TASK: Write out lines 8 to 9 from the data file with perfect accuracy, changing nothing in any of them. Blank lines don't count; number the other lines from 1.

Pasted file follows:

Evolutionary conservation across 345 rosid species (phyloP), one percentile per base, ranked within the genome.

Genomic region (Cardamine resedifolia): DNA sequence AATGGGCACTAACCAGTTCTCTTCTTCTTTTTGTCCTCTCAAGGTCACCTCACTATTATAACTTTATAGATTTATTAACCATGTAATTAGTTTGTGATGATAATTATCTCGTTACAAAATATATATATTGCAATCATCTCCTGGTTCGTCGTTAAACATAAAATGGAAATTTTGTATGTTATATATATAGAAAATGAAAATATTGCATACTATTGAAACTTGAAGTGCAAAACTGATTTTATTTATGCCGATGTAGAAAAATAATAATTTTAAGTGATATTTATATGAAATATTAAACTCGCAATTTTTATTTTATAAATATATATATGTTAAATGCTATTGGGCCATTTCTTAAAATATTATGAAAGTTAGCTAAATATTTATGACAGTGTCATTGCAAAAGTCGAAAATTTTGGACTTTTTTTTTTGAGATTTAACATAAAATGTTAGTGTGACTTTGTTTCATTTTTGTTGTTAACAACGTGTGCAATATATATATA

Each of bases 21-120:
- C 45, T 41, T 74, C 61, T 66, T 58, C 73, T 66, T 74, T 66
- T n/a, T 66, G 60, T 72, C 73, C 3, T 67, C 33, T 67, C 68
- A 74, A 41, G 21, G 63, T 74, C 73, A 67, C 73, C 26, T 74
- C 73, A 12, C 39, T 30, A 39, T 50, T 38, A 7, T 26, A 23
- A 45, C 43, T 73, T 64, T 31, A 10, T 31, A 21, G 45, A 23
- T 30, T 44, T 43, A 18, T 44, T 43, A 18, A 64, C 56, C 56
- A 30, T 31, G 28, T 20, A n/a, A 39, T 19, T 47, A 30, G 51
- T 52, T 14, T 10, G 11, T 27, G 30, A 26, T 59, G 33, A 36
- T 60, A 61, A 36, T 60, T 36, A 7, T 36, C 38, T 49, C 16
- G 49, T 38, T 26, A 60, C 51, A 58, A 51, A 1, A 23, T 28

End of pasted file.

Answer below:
- A 45, C 43, T 73, T 64, T 31, A 10, T 31, A 21, G 45, A 23
- T 30, T 44, T 43, A 18, T 44, T 43, A 18, A 64, C 56, C 56